Tuesday, September 10, 2013

Controversy at E. 1027


E. 1027
Hello Everyone:

Today we're going to talk about one of the greats of modern architecture, Le Corbusier. Specifically, we're going to talk about the Swiss-French architect's role in the controversy in Eileen Gray's E. 1027 House. Who was Eileen Gray?  Eileen Gray (188-1976) was a mostly neglected, now highly regarded furniture designer and architect.  The late Ms. Gray, who met Le Corbusier in Paris, France, was influenced by the Swiss architects rectilinear style of modernism and would later go on to develop her distinctive method of combining architecture and furniture design but in a softer manner.  This was brought to full fruition in a house she designed on the Mediterranean coast in Roquebrune-Cap-Martin she dubbed E. 1027.  An article in the Wall Street Journal, titled "Le Corbusier's Role in the Controversy Over Eileen Gray's E. 1027, published on August 19, 2013, explains how this historic home with murals by Le Corbusier was nearly destroyed.

Plan for E. 1027
Eileen Gray famously wrote, "A house is not a machine to live in," in response to Le Corbusier's oft-quoted aphorism.  The late Ms. Gray believed that a house was a person's emotional release, spiritual manifestation, a person's shell.  It was this philosophy that guided her design work and construction on the house between 1926 and 1929.  Along with her lover at the time, Romanian-born architect and magazine editor Jean Badovici, the couple based the concept for house on her love for the sea and sun, evident in the floor-to-ceiling windows and sunken solarium with its iridescent tiles.  A skylight staircase climbed from the center of the house referencing a nautilus shell made from glass and metal.  Eileen Gray opted to give the house a numerological name instead of an oceanic reference.  The name of the house E. 1027 comes from "E" for Eileen, the "10" and "2" come from Jean Badovici's initials and their place in the alphabet, the "7" is for the letter "G" as in Gray.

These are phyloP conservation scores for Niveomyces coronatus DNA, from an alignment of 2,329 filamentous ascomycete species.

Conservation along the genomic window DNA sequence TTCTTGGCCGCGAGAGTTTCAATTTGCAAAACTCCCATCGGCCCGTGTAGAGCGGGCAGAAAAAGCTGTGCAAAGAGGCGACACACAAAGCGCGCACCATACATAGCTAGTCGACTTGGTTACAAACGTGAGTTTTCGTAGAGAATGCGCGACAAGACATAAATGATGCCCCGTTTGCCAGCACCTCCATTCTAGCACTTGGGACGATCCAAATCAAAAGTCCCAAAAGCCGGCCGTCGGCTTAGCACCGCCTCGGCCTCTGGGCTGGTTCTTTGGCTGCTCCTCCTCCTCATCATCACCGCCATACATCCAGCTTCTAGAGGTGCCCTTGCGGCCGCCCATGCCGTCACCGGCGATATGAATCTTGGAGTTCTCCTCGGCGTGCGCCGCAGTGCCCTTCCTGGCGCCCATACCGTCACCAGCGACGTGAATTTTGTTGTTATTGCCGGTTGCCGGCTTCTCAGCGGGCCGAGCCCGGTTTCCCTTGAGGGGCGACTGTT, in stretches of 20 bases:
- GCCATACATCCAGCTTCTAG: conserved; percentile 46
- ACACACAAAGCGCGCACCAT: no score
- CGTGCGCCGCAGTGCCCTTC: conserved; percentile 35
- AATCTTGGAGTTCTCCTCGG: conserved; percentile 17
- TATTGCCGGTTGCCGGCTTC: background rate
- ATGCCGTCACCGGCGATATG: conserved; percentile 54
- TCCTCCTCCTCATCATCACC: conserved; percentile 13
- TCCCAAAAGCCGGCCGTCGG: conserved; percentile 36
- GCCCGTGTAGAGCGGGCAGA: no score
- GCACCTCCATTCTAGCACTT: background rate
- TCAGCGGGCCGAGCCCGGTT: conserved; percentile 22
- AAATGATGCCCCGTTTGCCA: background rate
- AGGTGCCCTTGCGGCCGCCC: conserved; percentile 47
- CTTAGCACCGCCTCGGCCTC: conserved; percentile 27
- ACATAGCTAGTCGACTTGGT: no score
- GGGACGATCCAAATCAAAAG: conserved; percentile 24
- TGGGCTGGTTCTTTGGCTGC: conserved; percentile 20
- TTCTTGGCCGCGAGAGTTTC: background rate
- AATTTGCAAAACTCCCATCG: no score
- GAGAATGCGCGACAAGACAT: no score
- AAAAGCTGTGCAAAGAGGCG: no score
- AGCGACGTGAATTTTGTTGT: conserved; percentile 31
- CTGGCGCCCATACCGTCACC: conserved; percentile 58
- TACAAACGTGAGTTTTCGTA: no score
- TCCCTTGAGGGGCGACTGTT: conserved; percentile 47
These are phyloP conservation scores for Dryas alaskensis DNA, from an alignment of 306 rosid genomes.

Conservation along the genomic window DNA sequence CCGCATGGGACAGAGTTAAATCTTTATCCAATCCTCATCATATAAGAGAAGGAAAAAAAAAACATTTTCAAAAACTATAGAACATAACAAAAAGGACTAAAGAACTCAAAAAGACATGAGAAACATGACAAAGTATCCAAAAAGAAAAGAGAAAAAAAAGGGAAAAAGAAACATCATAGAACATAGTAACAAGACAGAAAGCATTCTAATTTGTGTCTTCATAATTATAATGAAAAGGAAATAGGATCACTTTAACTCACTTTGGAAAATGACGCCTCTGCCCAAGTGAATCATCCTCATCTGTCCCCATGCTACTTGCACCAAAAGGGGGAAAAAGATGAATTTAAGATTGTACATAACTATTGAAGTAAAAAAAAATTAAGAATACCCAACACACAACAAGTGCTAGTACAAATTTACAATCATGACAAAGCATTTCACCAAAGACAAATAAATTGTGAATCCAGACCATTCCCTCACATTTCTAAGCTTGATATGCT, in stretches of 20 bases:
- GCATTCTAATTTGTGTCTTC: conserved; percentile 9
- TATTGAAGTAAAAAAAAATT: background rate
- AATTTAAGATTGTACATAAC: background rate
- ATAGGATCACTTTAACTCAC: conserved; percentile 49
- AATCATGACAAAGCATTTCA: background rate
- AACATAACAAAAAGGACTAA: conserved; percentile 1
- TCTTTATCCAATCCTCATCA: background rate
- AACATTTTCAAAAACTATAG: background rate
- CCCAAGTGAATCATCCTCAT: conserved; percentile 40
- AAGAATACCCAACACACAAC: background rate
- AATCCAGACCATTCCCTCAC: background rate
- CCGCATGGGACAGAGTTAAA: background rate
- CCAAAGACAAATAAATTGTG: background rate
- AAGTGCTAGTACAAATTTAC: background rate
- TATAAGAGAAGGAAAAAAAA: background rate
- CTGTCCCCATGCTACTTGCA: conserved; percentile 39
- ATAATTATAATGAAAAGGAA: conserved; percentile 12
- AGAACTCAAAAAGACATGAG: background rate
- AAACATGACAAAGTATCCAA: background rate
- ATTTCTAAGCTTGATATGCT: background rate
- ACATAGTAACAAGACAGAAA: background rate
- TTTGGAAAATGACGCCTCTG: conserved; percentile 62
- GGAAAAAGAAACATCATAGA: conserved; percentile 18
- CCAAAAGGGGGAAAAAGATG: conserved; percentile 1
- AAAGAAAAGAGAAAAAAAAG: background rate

Eileen Gray

Despite its auspicious beginning as an example of one of the most important examples of domestic architecture in the twentieth century, the house is wrapped in an enigma that one associates with fog shrouded castles not sunny villas in the south of France.  I believe it was W. Somerset Maugham that once said, "Monte Carlo was a sunny place for shady people."  Maybe it's the history of the house that gives it a dubious reputation.  During World War II German soldiers used for target practice.  Peter Kägi, a morphine addled gynecologist ( I'd hate to go to this guy for an exam) who bought the house in 1974, was murdered there in 1996.  How about the homeless drug addicts who squatted in the abandoned house, covering the walls with cult-like graffiti.  Could it be the fact that the coastal railway cuts too close to the property line or Ms. Gray's break up with her lover.  A house with mystery and intrigue, I love it.

Eileen Gray with Jean Badovici (r) and Le Corbusier (l)